Macklemore & Ryan Lewis - The Heist

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An exemplary balance of serious and cheerful cuts alike, very seldom does "The Heist" reach beyond its means.

Author Malcolm Gladwell laid out the theory in his book Outliers: The Story of Success that regardless of God-given talent, an individual who strives for an ideal proficiency in their respective craft must first spend at least ten years honing their skills. Better known as the “10,000-Hour Rule” it can be applied to any industry - whether it is science, sports or the arts. Fittingly, it’s also a theory that Seattle rapper Macklemore stands by, as evidenced by his climb from earlier years of artistic stagnation and personal struggles to an underground sensation that has built his own success without the assistance of a record label. This culmination of an independent and willful demeanor is undoubtedly present on his debut full-length The Heist with producer Ryan Lewis.

No better place to start is “Jimmy Iovine,” where a metaphoric portrait of industry insolence transpires, not to mention a nod to the album’s title. In it Macklemore takes on a label head (guess who?), opting to venture out on his own after encountering a shady proposition that many of today’s newer artists have likely been cursed with. Subsequently, this literal sense of freedom is what allows The Heist to cover a wide scope of material without compromising Macklemore’s message. “Neon Cathedral” deals with his past penchant for alcohol abuse, while “Starting Over” digs deep into a recent relapse that put Macklemore into a disheartening position. In both cases Macklemore takes a vulnerable approach that few rappers would bear, a testament to the honesty in his music.

Playing as much an activist as an emcee, “Same Love” is a transcendent moment that challenges the status quo of Hip Hop, specifically dealing with the acceptance of homosexuality and marriage equality. With inspiring piano keys and a moving chorus from Mary Lambert supporting his potent words, Macklemore declares, “No law is gonna change us, we have to change us / Whatever God you believe in, we come from the same one / Strip away the fear, underneath it’s all the same love / About time that we raised up.”

While Macklemore can substantially make his case on the lyrical side, “Same Love” (and the entirety of The Heist for that matter) wouldn’t carry the same significance without the work of Ryan Lewis. Making a conscious decision to stay away from sampling, he instead took on the task of building each record with layered production. Whether it’s the Beastie Boys-esque bounce of “Thrift Shop” or the compelling orchestral delivery of “Wings,” Lewis’ compositions sufficiently add to Macklemore’s themes whereas a beat sent through email would have certainly diminished its value. With the lone featured verse courtesy of Top Dawg cohort ScHoolboy Q spotlighting a mutual love for Cadillacs, “White Walls” puts on a clinic of their chemistry topped off by a charming hook from singer Hollis.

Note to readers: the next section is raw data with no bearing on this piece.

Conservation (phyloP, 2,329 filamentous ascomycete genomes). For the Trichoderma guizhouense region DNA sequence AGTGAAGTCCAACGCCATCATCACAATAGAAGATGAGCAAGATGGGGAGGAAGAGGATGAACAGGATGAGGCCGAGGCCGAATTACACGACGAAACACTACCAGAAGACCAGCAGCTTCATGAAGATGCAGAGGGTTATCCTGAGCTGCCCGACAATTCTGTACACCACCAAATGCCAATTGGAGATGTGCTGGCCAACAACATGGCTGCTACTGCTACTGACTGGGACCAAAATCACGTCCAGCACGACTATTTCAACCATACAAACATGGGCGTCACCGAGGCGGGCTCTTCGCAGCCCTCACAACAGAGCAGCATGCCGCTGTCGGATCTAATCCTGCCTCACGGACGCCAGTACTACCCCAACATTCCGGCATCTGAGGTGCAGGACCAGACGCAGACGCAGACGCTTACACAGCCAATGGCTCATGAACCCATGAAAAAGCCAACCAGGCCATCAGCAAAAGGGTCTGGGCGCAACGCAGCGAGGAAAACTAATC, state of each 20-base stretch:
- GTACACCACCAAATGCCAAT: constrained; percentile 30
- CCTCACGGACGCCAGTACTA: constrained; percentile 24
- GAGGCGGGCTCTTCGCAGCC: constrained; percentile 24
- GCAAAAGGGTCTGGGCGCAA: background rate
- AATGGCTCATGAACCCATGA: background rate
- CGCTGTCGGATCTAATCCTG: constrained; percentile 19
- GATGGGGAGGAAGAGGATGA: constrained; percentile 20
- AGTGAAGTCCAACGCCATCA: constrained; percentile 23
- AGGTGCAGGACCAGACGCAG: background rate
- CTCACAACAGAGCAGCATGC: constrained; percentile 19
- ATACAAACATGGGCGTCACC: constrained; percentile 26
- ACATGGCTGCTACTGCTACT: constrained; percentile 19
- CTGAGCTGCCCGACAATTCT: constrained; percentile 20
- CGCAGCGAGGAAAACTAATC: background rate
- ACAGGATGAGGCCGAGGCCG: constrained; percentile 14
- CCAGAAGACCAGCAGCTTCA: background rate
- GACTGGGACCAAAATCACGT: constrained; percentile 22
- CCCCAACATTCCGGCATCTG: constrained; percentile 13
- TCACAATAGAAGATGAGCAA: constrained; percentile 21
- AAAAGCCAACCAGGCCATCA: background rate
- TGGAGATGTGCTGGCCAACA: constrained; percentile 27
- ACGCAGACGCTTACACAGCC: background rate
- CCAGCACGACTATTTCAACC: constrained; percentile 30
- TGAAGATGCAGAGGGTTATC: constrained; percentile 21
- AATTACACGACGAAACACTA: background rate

An exemplary balance of serious and cheerful cuts alike, very seldom does The Heist reach beyond its means. And when it does, it’s more so due to lack of creative placement than effort. Unexpectedly, “BomBom” is a performance that takes the listener through different phases of visionary flight. Kudos to The Teaching aside, the instrumental track doesn’t properly fit into the scheme of The Heist, much less a break halfway through the album. Then there’s “Thin Line,” a record that is moments away from a relationship status change on Facebook. Built over hollow claps and nimbly thin synth, it’s one that will likely slide by without a second look considering the depth that is available elsewhere. “Cowboy Boots” meets somewhat better execution, with chants reminiscent of an English pub during a football (no, not that one) fixture and a banjo giving the track gusto.

For those that have given (then Professor) Macklemore’s first project Open Your Eyes a listen will hear the exponential growth he has made since then with The Heist. He and Ryan Lewis may not be your stereotypical Hip Hop duo, but that’s just another case of these two Seattleites breaking the industry norm. 10,000 hours later, Macklemore is definitely feeling like gold.


  • Some White Dude

    This comment section has me shaking my head in so many ways. I've been listening to Macklemore since 08' when I saw him open for Zion I. He has talent and deserves any success that comes his way. Language of My World is a classic album of the underground scene and haters who claim he didn't pay his dues are idiots. Same time, people coming on here and saying shit like "best rap album in years"... NO, just fucking NO. The Heist is a quality album, but it may not even be the best thing Macklemore himself has produced. Second 80/Mad City, Undun/How I Got Over, Acid Rap, 1999, First of a Living Breed, Doris... all of these albums are better than The Heist. Coming onto boards like these and spouting hypoerbolic shit and/or pretending like Mack is the only brilliant lyricist in hip-hop makes it clear that you are ignorant of the culture. It gives Macklemore a bad name and reinforces the haters stereotypes about the type of people that listen to him... more importantly, it gives a bad name to white people who listen to hip-hop. And as a hip-hop junkie who cares deeply about the art form and culture, I resent that. Sincerely, Some White Dude.

  • Charlie

    Excellent as a pop album. Shitty as a rap album. Good beats, bad flow and rhymes from Macklemore.

  • JeromeAsf

    Macklemore is dope stop hating u haters Everybody we need to stop hatters cuz there fricking anoying

  • A Hip Hop fan